|What Is DVD-Audio?|
|Home Theater Feature Articles Audio Related Articles|
|Written by Jerry Del Colliano|
|Monday, 01 December 2003|
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DVD-Audio is a copy-protected format that allows artists and record labels to keep you from making “illegal” recordings of the music. Many labels opt to not use the copy protection. Others allow you to make a few copies. It is basically up to the label or the artist as to how they want to encrypt the disc. Another deterrent to copying DVD-Audio discs and sharing them on the Net or ripping them on a hard drive is that songs on DVD-Audio are huge files. Some day, demand for DVD-Audio might be so strong that stealing the songs will be a big issue for labels, but for now, making consumers want to buy the format is a far bigger issue. Also, if anyone wanted to copy music from DVD-Audio, they can certainly take the analog output of the stereo version of the record and use that to rip on their computer or MP3 device.
The Future of DVD-Audio
The format war is far from over, but so far DVD-Audio has support from 3.5 of the five major labels. Warner Brothers (WEA) is the driving force behind the DVD-Audio format so far, but EMI, BMG and Universal Music Group have started releasing DVD-Audio tiles to the market. SACD is mainly supported by Sony Music and Universal Music. Both formats in the high-resolution audio format war have support from various indie and/or audiophile labels.
Industry experts predict that what will allow DVD-Audio to replace CDs in the marketplace will be the proposed “DualDisc” - a "flip disc" that has a DVD-Audio layer on one side and a CD layer on the other side. This proposed disc is reportedly designed to replace the CD as the format major labels will utilize for releasing new music. In principle, the idea sounds great, but it has yet to be approved by the DVD Forum (although this is expected very shortly). Another potential problem with the DualDisc is the thickness of the disc - it is lightly thicker than a regular one, and there were initial concerns (that turn out to be unfounded) that they might get stuck in slot-loading players such as those found in cars. Car audio is a very important market for the playback of pre-recorded music, including DVD-Audio and DVD-Video.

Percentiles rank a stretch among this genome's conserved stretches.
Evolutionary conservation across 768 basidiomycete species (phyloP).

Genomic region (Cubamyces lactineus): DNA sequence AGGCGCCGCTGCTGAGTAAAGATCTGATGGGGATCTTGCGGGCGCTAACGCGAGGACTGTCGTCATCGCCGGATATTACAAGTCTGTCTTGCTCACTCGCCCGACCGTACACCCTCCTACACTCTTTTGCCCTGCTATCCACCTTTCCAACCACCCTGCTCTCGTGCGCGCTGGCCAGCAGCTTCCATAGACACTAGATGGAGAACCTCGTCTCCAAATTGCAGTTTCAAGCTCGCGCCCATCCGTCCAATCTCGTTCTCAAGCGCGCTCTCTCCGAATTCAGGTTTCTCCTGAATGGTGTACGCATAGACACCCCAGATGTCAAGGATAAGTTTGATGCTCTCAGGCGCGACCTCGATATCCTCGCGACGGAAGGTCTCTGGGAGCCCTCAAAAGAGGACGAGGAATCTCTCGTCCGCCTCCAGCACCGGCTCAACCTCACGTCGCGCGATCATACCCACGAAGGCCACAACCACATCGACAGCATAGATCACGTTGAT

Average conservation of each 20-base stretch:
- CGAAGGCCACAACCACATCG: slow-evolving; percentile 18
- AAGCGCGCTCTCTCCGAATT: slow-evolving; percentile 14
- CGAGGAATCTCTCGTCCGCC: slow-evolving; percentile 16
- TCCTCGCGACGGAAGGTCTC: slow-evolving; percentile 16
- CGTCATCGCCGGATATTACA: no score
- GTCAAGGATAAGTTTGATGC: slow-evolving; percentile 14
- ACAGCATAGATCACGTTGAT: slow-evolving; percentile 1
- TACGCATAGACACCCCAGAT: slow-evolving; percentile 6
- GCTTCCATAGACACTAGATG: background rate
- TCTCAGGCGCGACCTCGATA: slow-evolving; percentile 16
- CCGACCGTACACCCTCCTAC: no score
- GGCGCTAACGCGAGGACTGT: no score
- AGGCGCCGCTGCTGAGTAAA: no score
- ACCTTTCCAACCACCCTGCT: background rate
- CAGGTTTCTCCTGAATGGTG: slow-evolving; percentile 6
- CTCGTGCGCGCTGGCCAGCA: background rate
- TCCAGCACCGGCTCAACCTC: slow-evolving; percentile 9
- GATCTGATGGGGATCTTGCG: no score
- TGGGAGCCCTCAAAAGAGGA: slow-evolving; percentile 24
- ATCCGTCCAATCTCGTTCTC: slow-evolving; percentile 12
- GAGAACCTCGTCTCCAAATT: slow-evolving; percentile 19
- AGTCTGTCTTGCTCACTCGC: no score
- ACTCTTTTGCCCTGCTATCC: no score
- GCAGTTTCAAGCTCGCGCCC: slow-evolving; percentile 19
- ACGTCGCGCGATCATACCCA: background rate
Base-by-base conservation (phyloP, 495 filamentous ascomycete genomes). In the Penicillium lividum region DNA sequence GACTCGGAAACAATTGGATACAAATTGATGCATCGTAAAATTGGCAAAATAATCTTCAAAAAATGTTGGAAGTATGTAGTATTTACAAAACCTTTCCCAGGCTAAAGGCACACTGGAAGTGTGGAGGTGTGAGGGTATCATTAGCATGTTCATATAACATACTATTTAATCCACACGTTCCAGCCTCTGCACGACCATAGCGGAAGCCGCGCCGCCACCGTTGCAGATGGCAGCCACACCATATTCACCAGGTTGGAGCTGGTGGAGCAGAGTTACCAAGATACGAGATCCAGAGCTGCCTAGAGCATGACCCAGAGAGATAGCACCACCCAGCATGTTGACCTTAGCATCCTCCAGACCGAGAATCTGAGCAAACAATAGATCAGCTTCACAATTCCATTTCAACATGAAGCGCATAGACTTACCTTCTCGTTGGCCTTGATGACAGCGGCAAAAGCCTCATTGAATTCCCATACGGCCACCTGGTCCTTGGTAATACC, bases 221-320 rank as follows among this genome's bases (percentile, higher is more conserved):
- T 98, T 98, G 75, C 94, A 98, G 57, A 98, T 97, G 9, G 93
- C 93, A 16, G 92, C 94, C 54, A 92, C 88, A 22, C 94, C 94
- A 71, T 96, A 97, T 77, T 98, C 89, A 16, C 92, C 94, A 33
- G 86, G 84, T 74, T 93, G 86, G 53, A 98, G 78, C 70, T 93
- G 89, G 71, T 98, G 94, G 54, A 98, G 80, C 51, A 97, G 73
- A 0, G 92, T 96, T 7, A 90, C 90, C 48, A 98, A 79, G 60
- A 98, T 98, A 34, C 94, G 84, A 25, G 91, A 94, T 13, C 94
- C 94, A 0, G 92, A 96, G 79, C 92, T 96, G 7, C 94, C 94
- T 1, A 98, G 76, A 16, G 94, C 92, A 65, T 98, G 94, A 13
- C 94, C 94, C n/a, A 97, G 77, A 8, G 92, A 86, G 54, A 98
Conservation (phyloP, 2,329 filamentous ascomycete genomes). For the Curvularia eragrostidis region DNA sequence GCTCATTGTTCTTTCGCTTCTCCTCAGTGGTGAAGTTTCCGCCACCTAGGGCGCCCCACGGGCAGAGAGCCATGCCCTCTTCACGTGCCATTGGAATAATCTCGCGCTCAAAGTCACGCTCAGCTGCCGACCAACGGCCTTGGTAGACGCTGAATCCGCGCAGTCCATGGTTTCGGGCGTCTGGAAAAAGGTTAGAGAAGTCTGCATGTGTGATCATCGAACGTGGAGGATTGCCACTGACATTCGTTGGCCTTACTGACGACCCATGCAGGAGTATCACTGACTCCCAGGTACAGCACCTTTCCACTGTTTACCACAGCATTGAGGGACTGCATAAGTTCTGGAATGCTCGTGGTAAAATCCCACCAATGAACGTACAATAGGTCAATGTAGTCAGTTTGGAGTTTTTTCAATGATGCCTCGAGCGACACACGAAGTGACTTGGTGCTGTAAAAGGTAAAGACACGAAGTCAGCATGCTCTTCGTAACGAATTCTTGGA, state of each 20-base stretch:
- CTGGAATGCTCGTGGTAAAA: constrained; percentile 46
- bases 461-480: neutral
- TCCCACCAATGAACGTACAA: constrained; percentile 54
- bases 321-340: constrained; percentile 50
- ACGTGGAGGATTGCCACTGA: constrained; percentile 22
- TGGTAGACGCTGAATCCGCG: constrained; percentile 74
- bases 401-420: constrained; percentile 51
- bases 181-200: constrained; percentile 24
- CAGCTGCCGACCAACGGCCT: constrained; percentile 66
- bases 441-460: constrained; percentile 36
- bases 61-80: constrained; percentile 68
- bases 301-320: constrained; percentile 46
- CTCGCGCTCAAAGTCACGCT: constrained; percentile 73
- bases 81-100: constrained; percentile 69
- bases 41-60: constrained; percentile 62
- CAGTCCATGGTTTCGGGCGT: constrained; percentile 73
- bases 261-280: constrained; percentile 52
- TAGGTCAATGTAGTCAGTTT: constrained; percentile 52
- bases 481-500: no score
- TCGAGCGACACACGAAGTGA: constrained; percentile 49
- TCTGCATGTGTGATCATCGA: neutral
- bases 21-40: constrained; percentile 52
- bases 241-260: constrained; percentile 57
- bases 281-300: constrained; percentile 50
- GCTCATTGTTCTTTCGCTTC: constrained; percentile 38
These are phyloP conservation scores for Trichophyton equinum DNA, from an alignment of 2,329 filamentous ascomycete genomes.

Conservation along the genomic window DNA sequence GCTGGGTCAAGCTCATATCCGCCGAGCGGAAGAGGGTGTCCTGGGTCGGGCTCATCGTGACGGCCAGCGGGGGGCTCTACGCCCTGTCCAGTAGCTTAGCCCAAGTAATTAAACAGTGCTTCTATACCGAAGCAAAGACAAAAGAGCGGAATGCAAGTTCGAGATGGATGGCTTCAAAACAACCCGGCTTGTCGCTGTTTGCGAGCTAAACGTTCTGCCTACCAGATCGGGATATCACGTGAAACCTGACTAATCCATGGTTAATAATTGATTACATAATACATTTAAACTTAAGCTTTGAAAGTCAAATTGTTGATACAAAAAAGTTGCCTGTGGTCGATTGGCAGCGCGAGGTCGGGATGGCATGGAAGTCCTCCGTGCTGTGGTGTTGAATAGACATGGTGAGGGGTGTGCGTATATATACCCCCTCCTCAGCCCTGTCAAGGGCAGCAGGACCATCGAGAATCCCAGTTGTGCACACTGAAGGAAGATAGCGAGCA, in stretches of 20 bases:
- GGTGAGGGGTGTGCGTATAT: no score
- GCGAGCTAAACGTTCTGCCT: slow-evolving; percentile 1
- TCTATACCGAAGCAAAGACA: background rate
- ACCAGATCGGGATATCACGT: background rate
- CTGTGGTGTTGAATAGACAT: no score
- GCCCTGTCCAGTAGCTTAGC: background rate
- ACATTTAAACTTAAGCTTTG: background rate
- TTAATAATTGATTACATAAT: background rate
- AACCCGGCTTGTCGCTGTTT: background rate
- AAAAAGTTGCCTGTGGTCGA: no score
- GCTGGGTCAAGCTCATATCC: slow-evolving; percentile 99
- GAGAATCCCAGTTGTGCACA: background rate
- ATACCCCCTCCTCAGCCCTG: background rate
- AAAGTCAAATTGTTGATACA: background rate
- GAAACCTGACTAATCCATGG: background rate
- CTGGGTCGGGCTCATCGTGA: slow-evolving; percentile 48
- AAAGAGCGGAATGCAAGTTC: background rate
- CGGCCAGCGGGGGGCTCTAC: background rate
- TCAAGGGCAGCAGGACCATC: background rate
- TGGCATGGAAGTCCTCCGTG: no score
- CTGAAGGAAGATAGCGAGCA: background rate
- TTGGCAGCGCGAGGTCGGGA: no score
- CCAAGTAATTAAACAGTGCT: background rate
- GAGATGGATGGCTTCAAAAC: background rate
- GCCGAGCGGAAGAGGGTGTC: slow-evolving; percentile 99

SACD has a “hybrid” disc that has shipped to the marketplace and has sold hundreds of thousands of copies to date, with albums like Pink Floyd’s Dark Side of the Moon and the Bob Dylan catalog. Hybrid SACDs play in CD players just like normal CDs do, as well as playing back high-resolution stereo and surround sound music.
If you are looking for a new way to make music sound better or more exciting in your system, you might want to order up a few DVD-Audio titles. There aren’t thousands of big titles yet, but many of the ones on the market are very well done and new titles are released each week. You might find that you like listening to music with the added resolution of stereo DVD-Audio or you might fall in love with the possibilities of hearing your music mixed for surround.